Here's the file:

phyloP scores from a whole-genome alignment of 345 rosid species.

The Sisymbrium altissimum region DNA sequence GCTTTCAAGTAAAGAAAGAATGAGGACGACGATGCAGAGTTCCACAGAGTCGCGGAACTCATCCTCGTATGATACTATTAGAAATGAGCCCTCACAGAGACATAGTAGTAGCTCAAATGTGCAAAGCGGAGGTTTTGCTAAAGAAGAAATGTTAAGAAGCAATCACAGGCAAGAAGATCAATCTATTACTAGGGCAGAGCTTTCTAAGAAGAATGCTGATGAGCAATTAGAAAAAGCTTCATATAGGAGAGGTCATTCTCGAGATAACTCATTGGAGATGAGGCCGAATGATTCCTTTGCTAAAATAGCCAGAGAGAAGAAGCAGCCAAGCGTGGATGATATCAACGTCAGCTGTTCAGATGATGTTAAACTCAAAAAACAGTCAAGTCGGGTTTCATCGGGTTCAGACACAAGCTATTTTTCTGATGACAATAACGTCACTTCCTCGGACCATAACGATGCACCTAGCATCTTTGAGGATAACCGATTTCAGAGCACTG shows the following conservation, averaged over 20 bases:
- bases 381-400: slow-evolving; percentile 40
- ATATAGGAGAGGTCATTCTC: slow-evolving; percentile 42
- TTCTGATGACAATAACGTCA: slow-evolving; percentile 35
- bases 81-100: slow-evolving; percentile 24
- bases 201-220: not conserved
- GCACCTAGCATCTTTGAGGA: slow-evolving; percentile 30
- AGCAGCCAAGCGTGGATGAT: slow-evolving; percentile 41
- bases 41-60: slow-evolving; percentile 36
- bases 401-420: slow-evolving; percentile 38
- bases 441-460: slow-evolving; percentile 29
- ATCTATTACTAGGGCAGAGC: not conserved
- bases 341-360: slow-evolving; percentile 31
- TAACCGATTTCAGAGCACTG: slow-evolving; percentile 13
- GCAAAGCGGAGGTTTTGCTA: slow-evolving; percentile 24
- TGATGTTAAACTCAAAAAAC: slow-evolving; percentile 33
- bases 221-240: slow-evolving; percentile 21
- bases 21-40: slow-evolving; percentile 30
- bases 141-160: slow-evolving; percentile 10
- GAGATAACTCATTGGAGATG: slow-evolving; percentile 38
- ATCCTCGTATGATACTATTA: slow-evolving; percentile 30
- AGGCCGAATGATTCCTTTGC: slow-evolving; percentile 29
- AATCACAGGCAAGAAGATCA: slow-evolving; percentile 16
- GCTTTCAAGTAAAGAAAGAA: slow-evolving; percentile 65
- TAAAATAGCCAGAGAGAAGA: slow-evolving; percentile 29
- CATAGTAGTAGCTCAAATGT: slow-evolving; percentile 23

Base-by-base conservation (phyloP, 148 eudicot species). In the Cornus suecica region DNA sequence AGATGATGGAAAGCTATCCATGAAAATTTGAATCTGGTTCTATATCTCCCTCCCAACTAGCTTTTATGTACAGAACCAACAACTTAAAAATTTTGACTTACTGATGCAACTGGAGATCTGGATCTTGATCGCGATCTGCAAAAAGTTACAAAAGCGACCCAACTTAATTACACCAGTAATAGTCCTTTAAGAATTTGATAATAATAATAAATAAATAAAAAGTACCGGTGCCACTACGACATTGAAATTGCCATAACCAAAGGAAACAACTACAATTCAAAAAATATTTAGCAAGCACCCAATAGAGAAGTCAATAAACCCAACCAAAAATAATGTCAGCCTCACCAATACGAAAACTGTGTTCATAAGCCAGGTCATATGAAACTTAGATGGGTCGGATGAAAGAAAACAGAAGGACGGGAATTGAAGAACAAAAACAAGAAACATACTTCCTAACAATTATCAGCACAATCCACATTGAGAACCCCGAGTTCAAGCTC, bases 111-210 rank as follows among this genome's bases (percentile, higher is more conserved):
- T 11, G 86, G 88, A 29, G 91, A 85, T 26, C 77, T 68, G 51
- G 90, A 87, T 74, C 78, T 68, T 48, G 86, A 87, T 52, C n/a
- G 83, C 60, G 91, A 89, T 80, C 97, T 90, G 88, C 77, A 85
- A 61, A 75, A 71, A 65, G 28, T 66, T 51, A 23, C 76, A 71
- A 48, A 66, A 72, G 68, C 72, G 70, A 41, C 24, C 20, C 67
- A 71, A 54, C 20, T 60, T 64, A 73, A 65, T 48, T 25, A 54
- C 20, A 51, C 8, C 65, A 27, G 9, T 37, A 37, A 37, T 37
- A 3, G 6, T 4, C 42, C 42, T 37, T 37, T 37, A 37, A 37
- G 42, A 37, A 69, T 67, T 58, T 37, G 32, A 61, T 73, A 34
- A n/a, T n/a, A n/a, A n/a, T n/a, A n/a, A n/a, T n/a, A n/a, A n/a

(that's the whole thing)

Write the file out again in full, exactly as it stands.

phyloP scores from a whole-genome alignment of 345 rosid species.

The Sisymbrium altissimum region DNA sequence GCTTTCAAGTAAAGAAAGAATGAGGACGACGATGCAGAGTTCCACAGAGTCGCGGAACTCATCCTCGTATGATACTATTAGAAATGAGCCCTCACAGAGACATAGTAGTAGCTCAAATGTGCAAAGCGGAGGTTTTGCTAAAGAAGAAATGTTAAGAAGCAATCACAGGCAAGAAGATCAATCTATTACTAGGGCAGAGCTTTCTAAGAAGAATGCTGATGAGCAATTAGAAAAAGCTTCATATAGGAGAGGTCATTCTCGAGATAACTCATTGGAGATGAGGCCGAATGATTCCTTTGCTAAAATAGCCAGAGAGAAGAAGCAGCCAAGCGTGGATGATATCAACGTCAGCTGTTCAGATGATGTTAAACTCAAAAAACAGTCAAGTCGGGTTTCATCGGGTTCAGACACAAGCTATTTTTCTGATGACAATAACGTCACTTCCTCGGACCATAACGATGCACCTAGCATCTTTGAGGATAACCGATTTCAGAGCACTG shows the following conservation, averaged over 20 bases:
- bases 381-400: slow-evolving; percentile 40
- ATATAGGAGAGGTCATTCTC: slow-evolving; percentile 42
- TTCTGATGACAATAACGTCA: slow-evolving; percentile 35
- bases 81-100: slow-evolving; percentile 24
- bases 201-220: not conserved
- GCACCTAGCATCTTTGAGGA: slow-evolving; percentile 30
- AGCAGCCAAGCGTGGATGAT: slow-evolving; percentile 41
- bases 41-60: slow-evolving; percentile 36
- bases 401-420: slow-evolving; percentile 38
- bases 441-460: slow-evolving; percentile 29
- ATCTATTACTAGGGCAGAGC: not conserved
- bases 341-360: slow-evolving; percentile 31
- TAACCGATTTCAGAGCACTG: slow-evolving; percentile 13
- GCAAAGCGGAGGTTTTGCTA: slow-evolving; percentile 24
- TGATGTTAAACTCAAAAAAC: slow-evolving; percentile 33
- bases 221-240: slow-evolving; percentile 21
- bases 21-40: slow-evolving; percentile 30
- bases 141-160: slow-evolving; percentile 10
- GAGATAACTCATTGGAGATG: slow-evolving; percentile 38
- ATCCTCGTATGATACTATTA: slow-evolving; percentile 30
- AGGCCGAATGATTCCTTTGC: slow-evolving; percentile 29
- AATCACAGGCAAGAAGATCA: slow-evolving; percentile 16
- GCTTTCAAGTAAAGAAAGAA: slow-evolving; percentile 65
- TAAAATAGCCAGAGAGAAGA: slow-evolving; percentile 29
- CATAGTAGTAGCTCAAATGT: slow-evolving; percentile 23

Base-by-base conservation (phyloP, 148 eudicot species). In the Cornus suecica region DNA sequence AGATGATGGAAAGCTATCCATGAAAATTTGAATCTGGTTCTATATCTCCCTCCCAACTAGCTTTTATGTACAGAACCAACAACTTAAAAATTTTGACTTACTGATGCAACTGGAGATCTGGATCTTGATCGCGATCTGCAAAAAGTTACAAAAGCGACCCAACTTAATTACACCAGTAATAGTCCTTTAAGAATTTGATAATAATAATAAATAAATAAAAAGTACCGGTGCCACTACGACATTGAAATTGCCATAACCAAAGGAAACAACTACAATTCAAAAAATATTTAGCAAGCACCCAATAGAGAAGTCAATAAACCCAACCAAAAATAATGTCAGCCTCACCAATACGAAAACTGTGTTCATAAGCCAGGTCATATGAAACTTAGATGGGTCGGATGAAAGAAAACAGAAGGACGGGAATTGAAGAACAAAAACAAGAAACATACTTCCTAACAATTATCAGCACAATCCACATTGAGAACCCCGAGTTCAAGCTC, bases 111-210 rank as follows among this genome's bases (percentile, higher is more conserved):
- T 11, G 86, G 88, A 29, G 91, A 85, T 26, C 77, T 68, G 51
- G 90, A 87, T 74, C 78, T 68, T 48, G 86, A 87, T 52, C n/a
- G 83, C 60, G 91, A 89, T 80, C 97, T 90, G 88, C 77, A 85
- A 61, A 75, A 71, A 65, G 28, T 66, T 51, A 23, C 76, A 71
- A 48, A 66, A 72, G 68, C 72, G 70, A 41, C 24, C 20, C 67
- A 71, A 54, C 20, T 60, T 64, A 73, A 65, T 48, T 25, A 54
- C 20, A 51, C 8, C 65, A 27, G 9, T 37, A 37, A 37, T 37
- A 3, G 6, T 4, C 42, C 42, T 37, T 37, T 37, A 37, A 37
- G 42, A 37, A 69, T 67, T 58, T 37, G 32, A 61, T 73, A 34
- A n/a, T n/a, A n/a, A n/a, T n/a, A n/a, A n/a, T n/a, A n/a, A n/a